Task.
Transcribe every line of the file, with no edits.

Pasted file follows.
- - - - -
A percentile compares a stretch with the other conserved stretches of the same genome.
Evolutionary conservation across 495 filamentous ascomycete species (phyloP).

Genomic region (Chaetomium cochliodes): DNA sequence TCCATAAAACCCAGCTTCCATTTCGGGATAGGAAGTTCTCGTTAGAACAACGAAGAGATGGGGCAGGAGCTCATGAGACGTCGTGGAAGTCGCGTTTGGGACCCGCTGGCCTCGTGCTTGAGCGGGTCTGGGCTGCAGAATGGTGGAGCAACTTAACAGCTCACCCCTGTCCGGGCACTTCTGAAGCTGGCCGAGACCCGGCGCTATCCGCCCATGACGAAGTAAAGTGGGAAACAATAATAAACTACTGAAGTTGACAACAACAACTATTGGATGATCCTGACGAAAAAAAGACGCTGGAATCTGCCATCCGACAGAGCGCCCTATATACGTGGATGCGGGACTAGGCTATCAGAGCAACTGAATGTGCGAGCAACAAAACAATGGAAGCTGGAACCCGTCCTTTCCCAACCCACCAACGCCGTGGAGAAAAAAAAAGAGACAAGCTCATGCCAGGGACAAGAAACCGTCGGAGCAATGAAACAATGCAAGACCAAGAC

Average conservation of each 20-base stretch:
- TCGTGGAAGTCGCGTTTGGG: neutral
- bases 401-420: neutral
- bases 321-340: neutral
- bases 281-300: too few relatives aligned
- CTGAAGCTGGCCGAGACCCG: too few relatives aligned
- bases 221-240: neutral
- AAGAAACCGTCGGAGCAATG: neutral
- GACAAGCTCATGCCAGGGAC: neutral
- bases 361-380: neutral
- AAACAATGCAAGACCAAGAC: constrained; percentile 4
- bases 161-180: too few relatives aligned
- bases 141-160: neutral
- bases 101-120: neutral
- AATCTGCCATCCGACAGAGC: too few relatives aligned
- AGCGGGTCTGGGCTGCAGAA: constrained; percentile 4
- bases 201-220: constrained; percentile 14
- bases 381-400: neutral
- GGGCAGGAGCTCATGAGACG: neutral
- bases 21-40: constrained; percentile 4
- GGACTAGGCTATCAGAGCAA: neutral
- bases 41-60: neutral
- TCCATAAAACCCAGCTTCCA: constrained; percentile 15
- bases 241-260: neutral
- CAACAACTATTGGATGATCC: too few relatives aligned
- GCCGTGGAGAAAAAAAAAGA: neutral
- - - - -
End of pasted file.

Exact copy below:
A percentile compares a stretch with the other conserved stretches of the same genome.
Evolutionary conservation across 495 filamentous ascomycete species (phyloP).

Genomic region (Chaetomium cochliodes): DNA sequence TCCATAAAACCCAGCTTCCATTTCGGGATAGGAAGTTCTCGTTAGAACAACGAAGAGATGGGGCAGGAGCTCATGAGACGTCGTGGAAGTCGCGTTTGGGACCCGCTGGCCTCGTGCTTGAGCGGGTCTGGGCTGCAGAATGGTGGAGCAACTTAACAGCTCACCCCTGTCCGGGCACTTCTGAAGCTGGCCGAGACCCGGCGCTATCCGCCCATGACGAAGTAAAGTGGGAAACAATAATAAACTACTGAAGTTGACAACAACAACTATTGGATGATCCTGACGAAAAAAAGACGCTGGAATCTGCCATCCGACAGAGCGCCCTATATACGTGGATGCGGGACTAGGCTATCAGAGCAACTGAATGTGCGAGCAACAAAACAATGGAAGCTGGAACCCGTCCTTTCCCAACCCACCAACGCCGTGGAGAAAAAAAAAGAGACAAGCTCATGCCAGGGACAAGAAACCGTCGGAGCAATGAAACAATGCAAGACCAAGAC

Average conservation of each 20-base stretch:
- TCGTGGAAGTCGCGTTTGGG: neutral
- bases 401-420: neutral
- bases 321-340: neutral
- bases 281-300: too few relatives aligned
- CTGAAGCTGGCCGAGACCCG: too few relatives aligned
- bases 221-240: neutral
- AAGAAACCGTCGGAGCAATG: neutral
- GACAAGCTCATGCCAGGGAC: neutral
- bases 361-380: neutral
- AAACAATGCAAGACCAAGAC: constrained; percentile 4
- bases 161-180: too few relatives aligned
- bases 141-160: neutral
- bases 101-120: neutral
- AATCTGCCATCCGACAGAGC: too few relatives aligned
- AGCGGGTCTGGGCTGCAGAA: constrained; percentile 4
- bases 201-220: constrained; percentile 14
- bases 381-400: neutral
- GGGCAGGAGCTCATGAGACG: neutral
- bases 21-40: constrained; percentile 4
- GGACTAGGCTATCAGAGCAA: neutral
- bases 41-60: neutral
- TCCATAAAACCCAGCTTCCA: constrained; percentile 15
- bases 241-260: neutral
- CAACAACTATTGGATGATCC: too few relatives aligned
- GCCGTGGAGAAAAAAAAAGA: neutral